he email I have received most often this summer goes something like this: “I am doing too much. I am not doing enough.” The same can be said for all of us. Self-care in the form of manicures and time with the kids isn’t making a dent in it. And if one stops to think about the cumulative effect of gerrymandering, election interference, vote suppression, and a president signaling that he will not concede even if he loses in 2020, pinning all hopes in the next election feels one notch more sanguine than we can afford to be.

So, Donald Trump, who just in the past two days refused to visit Denmark because it wouldn’t sell Greenland, tossed an anti-Semitic canard out to see how it landed on American Jews, retweeted a conspiracy theorist who claims Trump is the king of the Jews, reversed himself on gun policy and payroll taxes, and mulled ending birthright citizenship by way of executive order, just keeps on trucking. No check in sight. Don McGahn is not going to do anything to stop him, Congress is not going to do anything to stop him, Senate Republicans are not going to do anything to stop him, and Sean Spicer is on Dancing With the Stars. Cold comfort perhaps, but if you don’t feel that you are losing your damn mind, something would be profoundly wrong with you.

We are all doing too much. And we are all also not doing enough. And there is nothing wrong with you, beyond being a human being in categorically insane times.

Sunday, September 1, 2019

Is America Beyond Hope?

When will you be giving up your gun rights?
How many more children, students and adults have to die a senseless death? Why are Americans killing each other?
Why are mass shootings so much more common in the US than in other countries?

These are questions which need to be answered. 

The answers to a lot of the deaths in the below list have to be addressed on the political stage. 

When mass shootings happen, government officials are reacting with words of "senseless cowardly act" and "thoughts and prayers". This seems to be all that American politicians are able to come up with. But governments have the duty to protect the lives of their country's citizens and residents. That is indeed the main purpose of having a government. In the US that task was never achieved. Since the early days of the American nation the US government has never been able to protect their people. America has always been an extremely violent nation.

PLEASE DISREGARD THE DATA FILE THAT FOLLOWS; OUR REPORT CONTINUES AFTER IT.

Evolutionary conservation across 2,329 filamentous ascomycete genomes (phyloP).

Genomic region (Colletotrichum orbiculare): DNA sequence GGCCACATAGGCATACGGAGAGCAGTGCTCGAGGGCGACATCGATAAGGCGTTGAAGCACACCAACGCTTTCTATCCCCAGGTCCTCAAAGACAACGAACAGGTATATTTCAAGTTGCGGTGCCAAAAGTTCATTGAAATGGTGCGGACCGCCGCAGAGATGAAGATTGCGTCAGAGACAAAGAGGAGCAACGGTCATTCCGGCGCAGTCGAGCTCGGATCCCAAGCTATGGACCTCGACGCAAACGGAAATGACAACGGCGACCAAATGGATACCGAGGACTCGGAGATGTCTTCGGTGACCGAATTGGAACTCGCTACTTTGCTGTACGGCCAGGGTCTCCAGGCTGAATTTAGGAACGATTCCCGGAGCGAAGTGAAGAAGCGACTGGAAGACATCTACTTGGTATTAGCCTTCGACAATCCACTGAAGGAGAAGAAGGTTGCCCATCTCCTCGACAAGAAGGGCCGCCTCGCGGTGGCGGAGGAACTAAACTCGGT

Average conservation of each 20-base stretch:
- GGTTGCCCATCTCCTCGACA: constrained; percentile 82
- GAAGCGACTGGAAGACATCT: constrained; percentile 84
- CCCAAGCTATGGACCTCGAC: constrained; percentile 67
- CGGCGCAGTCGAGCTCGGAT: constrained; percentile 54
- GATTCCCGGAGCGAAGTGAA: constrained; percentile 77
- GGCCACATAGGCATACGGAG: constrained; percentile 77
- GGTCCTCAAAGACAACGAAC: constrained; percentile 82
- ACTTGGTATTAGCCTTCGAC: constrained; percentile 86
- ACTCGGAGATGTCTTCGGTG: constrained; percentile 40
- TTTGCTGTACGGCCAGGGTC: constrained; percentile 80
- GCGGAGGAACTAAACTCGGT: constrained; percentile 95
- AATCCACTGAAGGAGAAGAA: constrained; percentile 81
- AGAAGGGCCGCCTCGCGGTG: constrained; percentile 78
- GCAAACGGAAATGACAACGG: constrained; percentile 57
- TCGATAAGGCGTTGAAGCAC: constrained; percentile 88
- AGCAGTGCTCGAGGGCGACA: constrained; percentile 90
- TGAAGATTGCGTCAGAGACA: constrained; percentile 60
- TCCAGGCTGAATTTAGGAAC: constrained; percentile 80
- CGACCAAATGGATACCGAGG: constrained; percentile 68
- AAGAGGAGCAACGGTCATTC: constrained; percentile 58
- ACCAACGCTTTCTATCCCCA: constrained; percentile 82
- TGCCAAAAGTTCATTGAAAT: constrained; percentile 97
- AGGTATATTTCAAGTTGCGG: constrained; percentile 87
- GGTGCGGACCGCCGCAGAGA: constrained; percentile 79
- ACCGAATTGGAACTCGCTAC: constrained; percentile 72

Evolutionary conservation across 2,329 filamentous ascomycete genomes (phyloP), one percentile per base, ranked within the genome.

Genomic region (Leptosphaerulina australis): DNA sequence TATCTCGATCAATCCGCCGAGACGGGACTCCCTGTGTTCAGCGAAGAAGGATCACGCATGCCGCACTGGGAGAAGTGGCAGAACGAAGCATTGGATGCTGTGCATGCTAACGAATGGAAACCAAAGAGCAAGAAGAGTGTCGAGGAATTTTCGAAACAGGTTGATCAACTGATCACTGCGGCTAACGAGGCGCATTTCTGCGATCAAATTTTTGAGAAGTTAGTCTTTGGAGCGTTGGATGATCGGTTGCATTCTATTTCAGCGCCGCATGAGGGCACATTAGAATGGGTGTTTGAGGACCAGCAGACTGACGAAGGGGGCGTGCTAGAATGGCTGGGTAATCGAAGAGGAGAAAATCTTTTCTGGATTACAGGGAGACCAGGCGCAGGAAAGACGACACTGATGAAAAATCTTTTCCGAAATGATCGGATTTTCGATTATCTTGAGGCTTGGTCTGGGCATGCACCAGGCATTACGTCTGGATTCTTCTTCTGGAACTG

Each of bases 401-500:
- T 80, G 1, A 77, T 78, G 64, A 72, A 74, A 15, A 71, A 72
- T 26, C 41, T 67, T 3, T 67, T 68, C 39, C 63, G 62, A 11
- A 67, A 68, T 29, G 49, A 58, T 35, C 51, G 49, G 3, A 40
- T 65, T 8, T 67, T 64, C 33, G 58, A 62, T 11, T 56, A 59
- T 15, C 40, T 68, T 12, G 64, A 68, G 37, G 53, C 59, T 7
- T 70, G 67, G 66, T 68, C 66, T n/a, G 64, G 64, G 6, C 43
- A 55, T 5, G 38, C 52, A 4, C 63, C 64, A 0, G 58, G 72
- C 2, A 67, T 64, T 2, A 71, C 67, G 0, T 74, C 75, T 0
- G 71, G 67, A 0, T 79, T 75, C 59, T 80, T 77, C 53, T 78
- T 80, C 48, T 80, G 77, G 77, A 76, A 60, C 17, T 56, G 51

Yet, the 2. amendment could have been reworked and adjusted to modern times. Or it could have been repealed all together. Will that ever happen? Are Americans willing to give up their antiquated gun rights in order to save the lives of thousands of their own people? When will the US Government stand up to the NRA and declare the NRA a terrorist organisation?

Meanwhile, the list goes on. Down below is the list for this year only. And as you know, the killing in Odessa won't be the last mass shooting. Get ready for the next condemning by your governor, the next "thoughts and prayers" session, the next public outrage in the press, and the next mass funeral.

Have a wonderful day in crazy-land.
DateLocationDeadInjuredTotalDescription
August 31, 2019Midland–Odessa, Texas6[n 1]21272019 West Texas shooting: Six people were killed and twenty-one others were injured on the Interstate 20. One of the suspects was killed.
August 4, 2019Dayton, Ohio927372019 Dayton shooting: Nine people were killed and 27 were injured outside of a bar. The perpetrator was killed by police.
August 3, 2019El Paso, Texas2224462019 El Paso shooting: A gunman killed twenty-two people and injured twenty-four others at a Walmart. The gunman was arrested.
July 28, 2019Gilroy, California4[n 1]1519Gilroy Garlic Festival shooting: A gunman killed 3 people, including one 6 year-old boy, attending Gilroy's annual Garlic Festival; 12 more people were injured. The shooter killed himself.
May 31, 2019Virginia Beach, Virginia13[n 1]518Virginia Beach shooting: A gunman killed 12 people and injured five others at a municipal building. The gunman died at the scene.[9]
May 7, 2019Highlands Ranch, Colorado189STEM School Highlands Ranch shooting: A school shooting was reported at STEM School Highlands Ranch, around 1:50 p.m, two shooters targeted separate locations and killed one student and injured eight more before being arrested.[10]
April 30, 2019Charlotte, North Carolina2462019 UNCC shooting: Six people were shot, two fatally, on the last day of classes at the University of North Carolina at Charlotte. The student gunman was taken into custody after he ran out of ammunition.[11]